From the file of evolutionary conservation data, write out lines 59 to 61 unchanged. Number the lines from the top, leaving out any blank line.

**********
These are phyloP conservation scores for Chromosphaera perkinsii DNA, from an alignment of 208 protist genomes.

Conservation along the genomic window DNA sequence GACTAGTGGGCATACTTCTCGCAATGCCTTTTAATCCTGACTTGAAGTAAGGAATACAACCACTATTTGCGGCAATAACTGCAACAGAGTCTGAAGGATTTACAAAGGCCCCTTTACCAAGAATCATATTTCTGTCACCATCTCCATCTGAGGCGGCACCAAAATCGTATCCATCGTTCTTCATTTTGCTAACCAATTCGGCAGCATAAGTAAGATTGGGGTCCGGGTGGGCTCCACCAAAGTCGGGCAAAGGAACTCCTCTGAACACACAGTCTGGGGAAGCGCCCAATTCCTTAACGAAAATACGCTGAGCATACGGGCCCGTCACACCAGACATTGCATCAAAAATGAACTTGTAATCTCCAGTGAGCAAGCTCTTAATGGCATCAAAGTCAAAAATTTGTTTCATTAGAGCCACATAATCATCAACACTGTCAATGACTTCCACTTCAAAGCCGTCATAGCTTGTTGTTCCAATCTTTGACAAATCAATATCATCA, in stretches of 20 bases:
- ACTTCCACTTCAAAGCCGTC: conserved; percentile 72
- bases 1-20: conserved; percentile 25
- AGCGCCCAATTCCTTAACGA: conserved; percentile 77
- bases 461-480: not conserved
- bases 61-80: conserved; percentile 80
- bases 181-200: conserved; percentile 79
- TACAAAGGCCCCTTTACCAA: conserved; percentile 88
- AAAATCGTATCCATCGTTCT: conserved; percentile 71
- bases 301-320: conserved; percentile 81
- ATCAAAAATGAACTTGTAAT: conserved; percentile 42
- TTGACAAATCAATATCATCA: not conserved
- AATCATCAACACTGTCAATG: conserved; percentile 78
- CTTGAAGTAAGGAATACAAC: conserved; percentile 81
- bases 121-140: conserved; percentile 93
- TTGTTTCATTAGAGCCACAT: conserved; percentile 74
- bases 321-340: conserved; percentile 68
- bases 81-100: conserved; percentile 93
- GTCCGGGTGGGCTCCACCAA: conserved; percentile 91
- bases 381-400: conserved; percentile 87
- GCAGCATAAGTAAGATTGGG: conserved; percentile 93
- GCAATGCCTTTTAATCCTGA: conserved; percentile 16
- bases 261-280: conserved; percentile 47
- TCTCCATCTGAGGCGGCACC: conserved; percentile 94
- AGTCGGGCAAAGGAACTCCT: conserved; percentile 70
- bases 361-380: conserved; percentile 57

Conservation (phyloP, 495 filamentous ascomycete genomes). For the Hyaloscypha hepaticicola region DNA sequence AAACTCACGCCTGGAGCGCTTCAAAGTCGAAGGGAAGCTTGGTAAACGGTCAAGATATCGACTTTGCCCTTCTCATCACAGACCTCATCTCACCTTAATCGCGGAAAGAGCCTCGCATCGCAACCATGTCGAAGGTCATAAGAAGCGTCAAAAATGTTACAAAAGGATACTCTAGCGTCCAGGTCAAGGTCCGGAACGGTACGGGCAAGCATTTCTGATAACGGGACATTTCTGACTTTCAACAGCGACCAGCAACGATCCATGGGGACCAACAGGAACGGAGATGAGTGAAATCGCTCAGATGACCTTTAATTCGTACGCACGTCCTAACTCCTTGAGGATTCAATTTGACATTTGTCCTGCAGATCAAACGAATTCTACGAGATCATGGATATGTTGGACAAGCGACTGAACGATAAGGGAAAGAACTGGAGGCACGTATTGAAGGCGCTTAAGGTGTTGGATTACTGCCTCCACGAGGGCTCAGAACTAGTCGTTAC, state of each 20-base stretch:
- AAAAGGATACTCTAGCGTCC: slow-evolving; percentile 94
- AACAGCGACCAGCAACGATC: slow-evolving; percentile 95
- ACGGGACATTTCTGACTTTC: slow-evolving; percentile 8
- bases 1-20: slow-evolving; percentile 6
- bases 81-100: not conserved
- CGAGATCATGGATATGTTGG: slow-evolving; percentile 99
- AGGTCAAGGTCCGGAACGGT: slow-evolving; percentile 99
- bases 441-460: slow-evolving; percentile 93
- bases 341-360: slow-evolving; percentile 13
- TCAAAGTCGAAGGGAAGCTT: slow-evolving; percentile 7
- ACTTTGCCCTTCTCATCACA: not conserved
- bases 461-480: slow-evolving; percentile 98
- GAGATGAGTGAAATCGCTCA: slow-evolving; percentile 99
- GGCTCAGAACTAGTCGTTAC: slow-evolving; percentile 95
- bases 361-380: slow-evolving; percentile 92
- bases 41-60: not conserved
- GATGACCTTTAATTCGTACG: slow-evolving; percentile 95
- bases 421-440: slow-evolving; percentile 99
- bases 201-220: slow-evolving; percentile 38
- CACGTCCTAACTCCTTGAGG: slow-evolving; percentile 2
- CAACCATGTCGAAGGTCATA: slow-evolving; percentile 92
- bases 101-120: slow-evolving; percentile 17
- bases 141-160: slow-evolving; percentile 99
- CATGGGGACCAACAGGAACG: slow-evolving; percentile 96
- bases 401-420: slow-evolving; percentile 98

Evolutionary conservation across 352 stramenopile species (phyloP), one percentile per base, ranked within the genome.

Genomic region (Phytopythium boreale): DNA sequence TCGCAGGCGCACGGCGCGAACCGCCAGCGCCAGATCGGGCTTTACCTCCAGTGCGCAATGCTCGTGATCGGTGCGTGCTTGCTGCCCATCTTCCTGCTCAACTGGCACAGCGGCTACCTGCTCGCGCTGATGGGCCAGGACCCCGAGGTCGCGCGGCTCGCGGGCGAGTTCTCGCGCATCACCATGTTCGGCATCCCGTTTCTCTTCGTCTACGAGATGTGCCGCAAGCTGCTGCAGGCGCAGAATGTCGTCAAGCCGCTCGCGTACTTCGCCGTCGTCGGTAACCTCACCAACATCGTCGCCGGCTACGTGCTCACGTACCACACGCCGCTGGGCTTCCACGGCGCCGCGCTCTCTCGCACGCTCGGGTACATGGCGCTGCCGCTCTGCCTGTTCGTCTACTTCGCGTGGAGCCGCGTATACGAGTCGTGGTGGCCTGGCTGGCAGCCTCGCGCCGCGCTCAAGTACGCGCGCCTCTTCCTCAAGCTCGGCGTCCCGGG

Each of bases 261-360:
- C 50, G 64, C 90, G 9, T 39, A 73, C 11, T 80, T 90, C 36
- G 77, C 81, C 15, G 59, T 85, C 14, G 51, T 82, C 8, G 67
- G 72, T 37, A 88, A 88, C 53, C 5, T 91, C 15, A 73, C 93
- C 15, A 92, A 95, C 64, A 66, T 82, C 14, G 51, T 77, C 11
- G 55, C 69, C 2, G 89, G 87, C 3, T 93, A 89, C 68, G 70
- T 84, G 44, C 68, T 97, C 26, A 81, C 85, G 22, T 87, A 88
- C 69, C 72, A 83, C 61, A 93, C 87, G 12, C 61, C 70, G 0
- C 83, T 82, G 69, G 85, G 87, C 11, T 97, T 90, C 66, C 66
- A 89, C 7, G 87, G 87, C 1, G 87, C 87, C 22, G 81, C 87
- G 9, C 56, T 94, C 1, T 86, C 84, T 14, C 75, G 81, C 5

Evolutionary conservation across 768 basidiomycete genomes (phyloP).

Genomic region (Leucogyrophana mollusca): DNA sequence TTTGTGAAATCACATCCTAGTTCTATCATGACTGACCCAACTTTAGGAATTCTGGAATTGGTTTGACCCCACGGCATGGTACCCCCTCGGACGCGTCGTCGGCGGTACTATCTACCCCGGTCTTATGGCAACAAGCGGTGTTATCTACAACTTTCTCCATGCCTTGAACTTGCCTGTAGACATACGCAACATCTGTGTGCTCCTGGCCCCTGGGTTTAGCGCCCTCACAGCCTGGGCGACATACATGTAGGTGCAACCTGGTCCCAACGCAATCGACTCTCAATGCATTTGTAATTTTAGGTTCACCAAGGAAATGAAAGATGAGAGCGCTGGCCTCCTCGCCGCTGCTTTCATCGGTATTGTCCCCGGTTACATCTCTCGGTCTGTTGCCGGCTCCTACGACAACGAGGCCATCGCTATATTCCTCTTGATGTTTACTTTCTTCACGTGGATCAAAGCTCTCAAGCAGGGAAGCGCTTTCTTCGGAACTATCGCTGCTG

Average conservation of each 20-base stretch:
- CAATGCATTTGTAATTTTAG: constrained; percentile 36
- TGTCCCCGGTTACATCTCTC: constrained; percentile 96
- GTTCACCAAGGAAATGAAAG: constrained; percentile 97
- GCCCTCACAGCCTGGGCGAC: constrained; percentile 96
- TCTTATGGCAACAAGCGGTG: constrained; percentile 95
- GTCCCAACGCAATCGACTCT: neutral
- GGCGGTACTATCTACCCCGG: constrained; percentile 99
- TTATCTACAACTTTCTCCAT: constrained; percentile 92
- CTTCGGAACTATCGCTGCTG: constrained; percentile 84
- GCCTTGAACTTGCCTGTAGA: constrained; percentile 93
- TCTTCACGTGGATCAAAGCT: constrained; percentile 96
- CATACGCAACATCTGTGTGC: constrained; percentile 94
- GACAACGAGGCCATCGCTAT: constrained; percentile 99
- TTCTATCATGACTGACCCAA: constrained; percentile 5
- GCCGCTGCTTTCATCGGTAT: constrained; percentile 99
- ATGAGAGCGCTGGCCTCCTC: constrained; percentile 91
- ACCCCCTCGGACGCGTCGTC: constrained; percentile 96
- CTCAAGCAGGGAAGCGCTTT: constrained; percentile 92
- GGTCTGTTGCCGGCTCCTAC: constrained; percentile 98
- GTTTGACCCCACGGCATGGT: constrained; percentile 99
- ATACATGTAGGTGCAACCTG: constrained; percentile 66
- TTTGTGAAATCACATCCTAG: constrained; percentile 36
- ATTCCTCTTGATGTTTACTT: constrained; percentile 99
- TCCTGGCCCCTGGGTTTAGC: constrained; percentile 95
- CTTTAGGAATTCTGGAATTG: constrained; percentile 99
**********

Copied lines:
- G 72, T 37, A 88, A 88, C 53, C 5, T 91, C 15, A 73, C 93
- C 15, A 92, A 95, C 64, A 66, T 82, C 14, G 51, T 77, C 11
- G 55, C 69, C 2, G 89, G 87, C 3, T 93, A 89, C 68, G 70